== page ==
difference? >> well, one thing we're seeing is a response by the government to western governments. what it calls this development partners. it released a statement earlier this month saying that the government did not intend to discriminate any particular group, especially homosexuals and that they would do everything in its power to make sure that individuals, organizations, they're working with minorities, and would not be discriminated against, would not be pursued by the law. >> and, catherine, had there been in documented cases of violence or extreme violence in the face of some of these suggestions and activists and politicians? >> well, what we got is cases brought forward by activists. we have an incident where homosexual couple or homosexual man was attacked, which is something we saw in the first few days after the bill was
signed. but it is the very hard to find a police case in itself where somebody has reported and therefore been attacked. so what you do is on the one side, activists saying the cases happen, but the government saying we don't have any recorded cases of such incidents. >> thank you very much indeed. now, take a look at these pictures from the united states of america because an old water main underneath the street near the university of california, well, los angeles campus that is, that burst and then flooded the area. now, authorities say more than 340,000 liters of water escaped every minute. and it took them more than three hours to close off all the right valves. so more than 70 million liters of water in total escaped. no injuries have been reported so far. and there has been no word on what might have caused the break. just time to remind you of our top store ary this hour.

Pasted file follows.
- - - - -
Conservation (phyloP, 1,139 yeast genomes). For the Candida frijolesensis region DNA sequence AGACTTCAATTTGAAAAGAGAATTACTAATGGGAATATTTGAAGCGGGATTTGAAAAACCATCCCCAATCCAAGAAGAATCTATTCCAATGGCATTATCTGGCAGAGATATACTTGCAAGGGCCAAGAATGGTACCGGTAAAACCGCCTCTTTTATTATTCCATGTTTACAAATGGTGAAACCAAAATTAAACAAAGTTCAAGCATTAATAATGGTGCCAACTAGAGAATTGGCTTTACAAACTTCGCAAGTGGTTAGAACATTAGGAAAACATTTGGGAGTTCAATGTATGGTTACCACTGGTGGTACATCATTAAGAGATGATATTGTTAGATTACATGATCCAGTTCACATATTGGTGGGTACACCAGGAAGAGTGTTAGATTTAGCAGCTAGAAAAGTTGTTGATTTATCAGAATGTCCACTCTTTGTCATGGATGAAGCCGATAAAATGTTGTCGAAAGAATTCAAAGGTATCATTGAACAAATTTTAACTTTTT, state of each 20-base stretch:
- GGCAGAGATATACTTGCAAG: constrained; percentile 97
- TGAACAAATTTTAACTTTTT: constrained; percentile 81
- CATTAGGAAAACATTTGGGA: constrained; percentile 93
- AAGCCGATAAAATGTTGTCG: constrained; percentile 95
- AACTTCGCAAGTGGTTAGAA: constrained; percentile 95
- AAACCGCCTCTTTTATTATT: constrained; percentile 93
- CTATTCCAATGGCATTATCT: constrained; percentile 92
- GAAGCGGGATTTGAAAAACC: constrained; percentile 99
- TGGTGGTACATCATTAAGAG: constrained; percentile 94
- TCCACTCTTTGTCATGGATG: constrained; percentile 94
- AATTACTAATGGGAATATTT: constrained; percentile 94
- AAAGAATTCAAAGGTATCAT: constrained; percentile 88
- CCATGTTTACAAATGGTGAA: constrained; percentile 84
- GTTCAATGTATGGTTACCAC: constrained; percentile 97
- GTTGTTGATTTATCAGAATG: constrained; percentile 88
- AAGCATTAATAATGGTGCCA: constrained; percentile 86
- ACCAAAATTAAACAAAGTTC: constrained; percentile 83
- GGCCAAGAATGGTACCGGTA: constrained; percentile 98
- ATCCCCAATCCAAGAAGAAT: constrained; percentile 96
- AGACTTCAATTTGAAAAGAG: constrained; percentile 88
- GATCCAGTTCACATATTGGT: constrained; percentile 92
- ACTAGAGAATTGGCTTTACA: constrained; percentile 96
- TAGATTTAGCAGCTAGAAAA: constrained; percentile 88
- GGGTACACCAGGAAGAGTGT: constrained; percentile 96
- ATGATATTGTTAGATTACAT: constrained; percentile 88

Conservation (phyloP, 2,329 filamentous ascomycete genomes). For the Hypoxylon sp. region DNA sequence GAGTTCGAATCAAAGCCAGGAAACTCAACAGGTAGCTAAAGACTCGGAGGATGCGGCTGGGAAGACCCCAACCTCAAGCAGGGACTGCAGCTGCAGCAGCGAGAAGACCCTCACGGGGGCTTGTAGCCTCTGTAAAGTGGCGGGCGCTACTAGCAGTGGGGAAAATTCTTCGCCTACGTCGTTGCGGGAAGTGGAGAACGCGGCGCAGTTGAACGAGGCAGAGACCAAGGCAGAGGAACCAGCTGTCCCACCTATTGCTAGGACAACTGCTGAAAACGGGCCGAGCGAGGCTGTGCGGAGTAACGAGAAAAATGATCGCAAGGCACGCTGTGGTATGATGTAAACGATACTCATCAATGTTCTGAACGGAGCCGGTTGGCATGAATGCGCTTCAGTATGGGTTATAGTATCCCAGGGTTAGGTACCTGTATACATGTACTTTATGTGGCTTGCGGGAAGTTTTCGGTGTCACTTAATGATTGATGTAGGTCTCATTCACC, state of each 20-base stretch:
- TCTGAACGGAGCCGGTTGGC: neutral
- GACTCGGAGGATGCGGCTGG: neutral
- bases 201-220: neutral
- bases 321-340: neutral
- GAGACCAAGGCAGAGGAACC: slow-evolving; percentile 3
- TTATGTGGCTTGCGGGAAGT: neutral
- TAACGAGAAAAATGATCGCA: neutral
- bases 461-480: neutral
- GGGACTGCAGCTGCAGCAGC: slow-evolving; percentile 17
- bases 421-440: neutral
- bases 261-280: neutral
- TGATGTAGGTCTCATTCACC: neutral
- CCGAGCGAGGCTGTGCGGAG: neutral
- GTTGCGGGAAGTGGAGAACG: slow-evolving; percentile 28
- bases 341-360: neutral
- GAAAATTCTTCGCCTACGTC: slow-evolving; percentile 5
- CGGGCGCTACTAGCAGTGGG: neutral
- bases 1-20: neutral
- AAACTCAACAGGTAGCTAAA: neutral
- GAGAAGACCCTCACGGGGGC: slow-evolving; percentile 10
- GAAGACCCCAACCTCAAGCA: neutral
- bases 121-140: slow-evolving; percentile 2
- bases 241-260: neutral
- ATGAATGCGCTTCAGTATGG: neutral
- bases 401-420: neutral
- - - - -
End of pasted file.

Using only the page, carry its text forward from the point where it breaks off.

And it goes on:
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you're watching "gmt." i'm lucy hockings. a deadly dawn strike on another school in gaza. the building was packed with refugees sheltering from israeli shelling, at least 19 people have been killed. the u.n. says they told israel 17 times they were civilians there, and call it a disgraceful act. >> this is surely an affront to all of us, an assault of universal shame. today, the world stands disgraced.